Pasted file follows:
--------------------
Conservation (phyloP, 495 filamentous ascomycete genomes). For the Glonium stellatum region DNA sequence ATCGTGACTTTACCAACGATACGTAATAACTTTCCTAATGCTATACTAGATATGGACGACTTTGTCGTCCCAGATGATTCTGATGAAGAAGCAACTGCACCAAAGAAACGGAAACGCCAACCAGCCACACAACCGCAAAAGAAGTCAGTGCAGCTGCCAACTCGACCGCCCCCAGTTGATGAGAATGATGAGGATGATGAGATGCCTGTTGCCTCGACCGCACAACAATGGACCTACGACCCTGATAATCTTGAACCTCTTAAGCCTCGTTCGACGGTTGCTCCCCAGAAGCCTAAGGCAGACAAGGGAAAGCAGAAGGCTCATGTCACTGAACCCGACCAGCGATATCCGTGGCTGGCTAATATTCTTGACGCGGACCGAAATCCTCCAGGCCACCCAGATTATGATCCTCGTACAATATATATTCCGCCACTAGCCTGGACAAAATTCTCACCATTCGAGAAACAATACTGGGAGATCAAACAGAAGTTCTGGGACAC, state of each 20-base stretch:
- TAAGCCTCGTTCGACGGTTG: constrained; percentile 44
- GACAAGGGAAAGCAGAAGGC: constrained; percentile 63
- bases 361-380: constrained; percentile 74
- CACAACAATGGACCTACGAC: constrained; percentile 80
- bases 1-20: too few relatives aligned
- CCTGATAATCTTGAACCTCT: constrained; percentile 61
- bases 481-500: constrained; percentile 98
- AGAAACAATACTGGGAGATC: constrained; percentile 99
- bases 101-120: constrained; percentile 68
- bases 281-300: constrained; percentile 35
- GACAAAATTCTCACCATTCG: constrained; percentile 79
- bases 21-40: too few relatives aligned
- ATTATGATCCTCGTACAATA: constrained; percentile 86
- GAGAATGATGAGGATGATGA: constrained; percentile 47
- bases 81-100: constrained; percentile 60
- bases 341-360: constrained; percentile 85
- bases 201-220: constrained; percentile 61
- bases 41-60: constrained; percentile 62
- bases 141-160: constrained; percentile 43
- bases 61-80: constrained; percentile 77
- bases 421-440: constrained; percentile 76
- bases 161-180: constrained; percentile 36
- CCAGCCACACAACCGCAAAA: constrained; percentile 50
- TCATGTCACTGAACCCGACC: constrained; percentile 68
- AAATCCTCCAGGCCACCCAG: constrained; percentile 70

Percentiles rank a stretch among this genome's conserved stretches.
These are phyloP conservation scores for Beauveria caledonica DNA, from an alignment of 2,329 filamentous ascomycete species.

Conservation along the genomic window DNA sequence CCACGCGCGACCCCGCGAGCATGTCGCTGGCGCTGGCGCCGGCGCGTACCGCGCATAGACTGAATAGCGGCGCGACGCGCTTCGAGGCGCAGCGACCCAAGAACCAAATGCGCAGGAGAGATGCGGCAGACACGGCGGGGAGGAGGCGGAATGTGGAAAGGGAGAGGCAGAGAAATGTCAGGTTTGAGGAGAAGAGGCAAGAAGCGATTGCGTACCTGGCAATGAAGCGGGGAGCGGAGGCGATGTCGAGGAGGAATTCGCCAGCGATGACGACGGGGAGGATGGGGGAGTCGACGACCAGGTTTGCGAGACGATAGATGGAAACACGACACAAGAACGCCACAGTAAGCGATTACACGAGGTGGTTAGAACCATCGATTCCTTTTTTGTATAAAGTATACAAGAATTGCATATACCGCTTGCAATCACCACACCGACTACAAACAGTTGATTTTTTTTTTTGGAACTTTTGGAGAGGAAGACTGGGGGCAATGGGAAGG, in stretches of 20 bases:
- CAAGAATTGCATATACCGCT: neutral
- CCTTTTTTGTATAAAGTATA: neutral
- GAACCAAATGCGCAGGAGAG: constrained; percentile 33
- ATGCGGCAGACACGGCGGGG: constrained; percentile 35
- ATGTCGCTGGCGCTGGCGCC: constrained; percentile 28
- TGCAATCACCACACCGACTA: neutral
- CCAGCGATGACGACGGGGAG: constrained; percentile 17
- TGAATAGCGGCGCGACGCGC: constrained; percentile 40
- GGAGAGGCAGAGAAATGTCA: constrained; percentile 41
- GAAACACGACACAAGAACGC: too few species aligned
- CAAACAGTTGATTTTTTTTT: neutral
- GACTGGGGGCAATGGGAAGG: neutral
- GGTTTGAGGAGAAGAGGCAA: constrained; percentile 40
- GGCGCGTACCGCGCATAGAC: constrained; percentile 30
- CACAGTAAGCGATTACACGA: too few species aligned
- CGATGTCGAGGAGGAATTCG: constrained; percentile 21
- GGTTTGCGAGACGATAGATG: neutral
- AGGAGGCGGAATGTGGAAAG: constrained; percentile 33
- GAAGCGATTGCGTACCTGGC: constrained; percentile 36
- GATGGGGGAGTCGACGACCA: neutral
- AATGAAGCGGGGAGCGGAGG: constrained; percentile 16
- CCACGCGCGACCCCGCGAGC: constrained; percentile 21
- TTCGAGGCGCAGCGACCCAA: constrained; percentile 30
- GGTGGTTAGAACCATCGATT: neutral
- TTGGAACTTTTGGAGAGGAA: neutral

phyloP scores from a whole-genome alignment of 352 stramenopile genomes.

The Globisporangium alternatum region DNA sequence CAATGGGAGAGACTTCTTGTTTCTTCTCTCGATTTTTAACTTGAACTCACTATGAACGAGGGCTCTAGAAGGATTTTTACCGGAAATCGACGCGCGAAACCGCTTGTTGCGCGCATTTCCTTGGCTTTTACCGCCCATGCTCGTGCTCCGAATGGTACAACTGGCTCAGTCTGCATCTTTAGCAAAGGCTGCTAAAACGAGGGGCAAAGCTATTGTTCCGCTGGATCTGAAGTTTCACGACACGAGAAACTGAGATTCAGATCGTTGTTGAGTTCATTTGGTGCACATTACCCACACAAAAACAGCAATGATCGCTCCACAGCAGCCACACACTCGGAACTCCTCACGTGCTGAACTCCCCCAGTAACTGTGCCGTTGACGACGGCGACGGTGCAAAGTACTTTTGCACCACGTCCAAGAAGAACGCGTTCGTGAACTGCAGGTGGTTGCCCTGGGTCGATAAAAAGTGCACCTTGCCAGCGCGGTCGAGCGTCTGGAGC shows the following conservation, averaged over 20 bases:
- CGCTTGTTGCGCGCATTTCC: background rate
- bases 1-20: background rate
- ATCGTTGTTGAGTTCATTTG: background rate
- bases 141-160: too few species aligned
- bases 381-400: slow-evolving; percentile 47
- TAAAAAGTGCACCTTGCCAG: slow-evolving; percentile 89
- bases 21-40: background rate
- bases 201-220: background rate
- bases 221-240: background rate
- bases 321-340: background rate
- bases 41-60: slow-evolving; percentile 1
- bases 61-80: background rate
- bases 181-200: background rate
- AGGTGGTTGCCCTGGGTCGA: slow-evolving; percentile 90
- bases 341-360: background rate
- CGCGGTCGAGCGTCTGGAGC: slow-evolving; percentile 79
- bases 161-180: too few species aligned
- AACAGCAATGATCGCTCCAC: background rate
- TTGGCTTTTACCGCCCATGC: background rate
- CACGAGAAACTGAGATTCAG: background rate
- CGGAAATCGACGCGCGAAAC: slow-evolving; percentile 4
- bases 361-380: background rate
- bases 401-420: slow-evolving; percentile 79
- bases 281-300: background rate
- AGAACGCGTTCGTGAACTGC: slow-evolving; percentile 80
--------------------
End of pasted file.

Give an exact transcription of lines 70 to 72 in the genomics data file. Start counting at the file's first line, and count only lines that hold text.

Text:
- AGGTGGTTGCCCTGGGTCGA: slow-evolving; percentile 90
- bases 341-360: background rate
- CGCGGTCGAGCGTCTGGAGC: slow-evolving; percentile 79